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Polyp Removal and Future Colon-Cancer Risk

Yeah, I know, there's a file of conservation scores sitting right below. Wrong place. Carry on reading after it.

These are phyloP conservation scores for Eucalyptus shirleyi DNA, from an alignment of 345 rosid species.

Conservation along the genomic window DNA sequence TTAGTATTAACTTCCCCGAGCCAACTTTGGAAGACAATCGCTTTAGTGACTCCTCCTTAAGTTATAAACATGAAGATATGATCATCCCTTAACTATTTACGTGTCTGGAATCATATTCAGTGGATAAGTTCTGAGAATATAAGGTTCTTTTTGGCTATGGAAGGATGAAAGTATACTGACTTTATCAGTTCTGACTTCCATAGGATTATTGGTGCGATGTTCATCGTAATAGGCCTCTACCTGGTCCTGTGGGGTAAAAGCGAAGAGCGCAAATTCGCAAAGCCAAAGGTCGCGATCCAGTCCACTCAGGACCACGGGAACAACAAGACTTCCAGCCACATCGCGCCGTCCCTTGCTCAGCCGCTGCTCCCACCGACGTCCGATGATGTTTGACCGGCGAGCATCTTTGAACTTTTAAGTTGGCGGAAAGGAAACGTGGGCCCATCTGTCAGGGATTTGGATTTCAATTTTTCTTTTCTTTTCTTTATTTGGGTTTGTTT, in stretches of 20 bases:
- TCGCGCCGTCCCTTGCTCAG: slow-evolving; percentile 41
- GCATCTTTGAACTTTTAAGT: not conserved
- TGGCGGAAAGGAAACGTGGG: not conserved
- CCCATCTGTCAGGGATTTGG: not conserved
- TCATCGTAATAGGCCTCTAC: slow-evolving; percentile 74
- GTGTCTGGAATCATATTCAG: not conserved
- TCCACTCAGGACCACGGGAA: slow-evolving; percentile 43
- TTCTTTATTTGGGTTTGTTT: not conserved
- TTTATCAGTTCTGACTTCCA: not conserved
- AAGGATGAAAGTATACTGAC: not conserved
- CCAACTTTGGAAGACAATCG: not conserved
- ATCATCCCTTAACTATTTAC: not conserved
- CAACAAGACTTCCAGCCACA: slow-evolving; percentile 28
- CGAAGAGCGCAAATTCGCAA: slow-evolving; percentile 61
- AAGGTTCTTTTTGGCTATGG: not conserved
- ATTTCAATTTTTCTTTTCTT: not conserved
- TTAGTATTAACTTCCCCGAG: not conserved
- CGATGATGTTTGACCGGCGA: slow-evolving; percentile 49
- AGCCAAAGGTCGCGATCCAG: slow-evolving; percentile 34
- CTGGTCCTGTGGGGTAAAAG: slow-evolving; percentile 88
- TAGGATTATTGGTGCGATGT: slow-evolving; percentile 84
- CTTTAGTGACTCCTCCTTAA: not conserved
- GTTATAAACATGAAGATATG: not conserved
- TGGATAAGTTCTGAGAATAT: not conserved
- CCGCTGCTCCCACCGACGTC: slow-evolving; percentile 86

People who have low-risk colon polyps removed may have a lower-than-average risk of future colon cancer, a new study suggests. But those who have high-risk polyps removed may still have a higher risk. The study was done in Norway. It was based on data for nearly 41,000 people. They had colorectal polyps called adenomas removed during a colonoscopy. This test uses an instrument to look inside the colon for cancer. Adenomas are removed because they sometimes become cancerous. The study group was divided into low-risk and high-risk groups. The low-risk group had a single polyp smaller than 1 centimeter removed. During about 8 years of follow-up, people in this group were 25% less likely to die of colon cancer than someone in the general population. People in the high-risk group had large or multiple polyps removed.

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